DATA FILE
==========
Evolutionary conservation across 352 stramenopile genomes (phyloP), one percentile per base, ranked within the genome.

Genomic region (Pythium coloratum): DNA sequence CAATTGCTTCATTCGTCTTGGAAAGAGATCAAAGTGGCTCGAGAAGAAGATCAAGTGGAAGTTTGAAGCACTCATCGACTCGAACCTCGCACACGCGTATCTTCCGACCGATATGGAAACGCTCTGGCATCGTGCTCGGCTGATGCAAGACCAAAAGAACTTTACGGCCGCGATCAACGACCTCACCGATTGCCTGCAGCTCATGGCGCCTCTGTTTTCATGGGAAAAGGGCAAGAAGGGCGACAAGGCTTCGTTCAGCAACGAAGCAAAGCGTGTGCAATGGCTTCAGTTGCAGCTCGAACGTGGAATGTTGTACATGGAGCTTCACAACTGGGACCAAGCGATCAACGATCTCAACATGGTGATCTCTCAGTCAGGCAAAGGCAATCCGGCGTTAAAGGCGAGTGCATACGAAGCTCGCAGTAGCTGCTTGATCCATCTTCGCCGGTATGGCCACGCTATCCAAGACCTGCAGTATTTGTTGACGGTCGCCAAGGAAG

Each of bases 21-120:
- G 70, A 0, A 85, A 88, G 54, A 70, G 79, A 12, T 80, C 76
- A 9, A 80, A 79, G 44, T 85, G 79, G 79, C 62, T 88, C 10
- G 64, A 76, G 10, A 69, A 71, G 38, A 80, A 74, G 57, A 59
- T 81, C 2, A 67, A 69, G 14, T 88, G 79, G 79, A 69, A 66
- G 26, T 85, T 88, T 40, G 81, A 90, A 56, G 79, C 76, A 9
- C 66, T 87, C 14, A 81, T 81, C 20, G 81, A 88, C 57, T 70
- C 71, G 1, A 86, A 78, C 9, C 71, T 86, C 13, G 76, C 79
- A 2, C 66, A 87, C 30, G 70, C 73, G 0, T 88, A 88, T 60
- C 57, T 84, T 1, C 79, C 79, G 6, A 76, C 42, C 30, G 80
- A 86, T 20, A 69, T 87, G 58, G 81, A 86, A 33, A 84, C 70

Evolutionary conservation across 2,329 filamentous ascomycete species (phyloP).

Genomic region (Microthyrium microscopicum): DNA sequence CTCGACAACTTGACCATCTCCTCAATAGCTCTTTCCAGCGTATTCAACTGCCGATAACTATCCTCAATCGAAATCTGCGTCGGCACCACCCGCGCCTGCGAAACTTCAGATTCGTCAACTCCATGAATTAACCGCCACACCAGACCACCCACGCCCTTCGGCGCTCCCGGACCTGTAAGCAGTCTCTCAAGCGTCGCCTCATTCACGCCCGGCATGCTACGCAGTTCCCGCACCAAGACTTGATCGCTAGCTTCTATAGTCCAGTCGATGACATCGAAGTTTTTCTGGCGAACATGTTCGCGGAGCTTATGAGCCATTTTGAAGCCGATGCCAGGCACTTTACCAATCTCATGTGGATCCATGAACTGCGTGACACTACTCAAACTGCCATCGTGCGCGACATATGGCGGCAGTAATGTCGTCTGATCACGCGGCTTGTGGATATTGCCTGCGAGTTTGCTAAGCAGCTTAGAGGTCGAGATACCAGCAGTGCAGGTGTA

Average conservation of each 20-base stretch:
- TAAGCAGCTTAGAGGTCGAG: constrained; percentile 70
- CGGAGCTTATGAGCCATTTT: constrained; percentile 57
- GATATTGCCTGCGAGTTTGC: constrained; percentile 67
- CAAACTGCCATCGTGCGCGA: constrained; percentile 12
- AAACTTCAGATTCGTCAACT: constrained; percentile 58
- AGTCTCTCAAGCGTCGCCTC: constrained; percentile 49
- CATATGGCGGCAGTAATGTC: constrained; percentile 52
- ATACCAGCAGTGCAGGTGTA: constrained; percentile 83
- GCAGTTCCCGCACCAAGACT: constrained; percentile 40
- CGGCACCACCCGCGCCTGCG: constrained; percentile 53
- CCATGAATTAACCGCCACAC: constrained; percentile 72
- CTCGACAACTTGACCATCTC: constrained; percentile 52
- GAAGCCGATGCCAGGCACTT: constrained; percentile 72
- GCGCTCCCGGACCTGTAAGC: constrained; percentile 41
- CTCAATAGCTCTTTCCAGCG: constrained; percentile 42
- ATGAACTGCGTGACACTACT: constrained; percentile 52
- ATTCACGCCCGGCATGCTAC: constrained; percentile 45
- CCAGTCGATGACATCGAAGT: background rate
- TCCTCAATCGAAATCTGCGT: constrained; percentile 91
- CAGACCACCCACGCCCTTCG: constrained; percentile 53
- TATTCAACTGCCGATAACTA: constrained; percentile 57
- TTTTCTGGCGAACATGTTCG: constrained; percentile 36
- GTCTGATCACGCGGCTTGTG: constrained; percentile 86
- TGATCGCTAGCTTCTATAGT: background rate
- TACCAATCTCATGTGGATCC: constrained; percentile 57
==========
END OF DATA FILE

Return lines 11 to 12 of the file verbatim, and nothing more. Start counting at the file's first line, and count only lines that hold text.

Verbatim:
- A 2, C 66, A 87, C 30, G 70, C 73, G 0, T 88, A 88, T 60
- C 57, T 84, T 1, C 79, C 79, G 6, A 76, C 42, C 30, G 80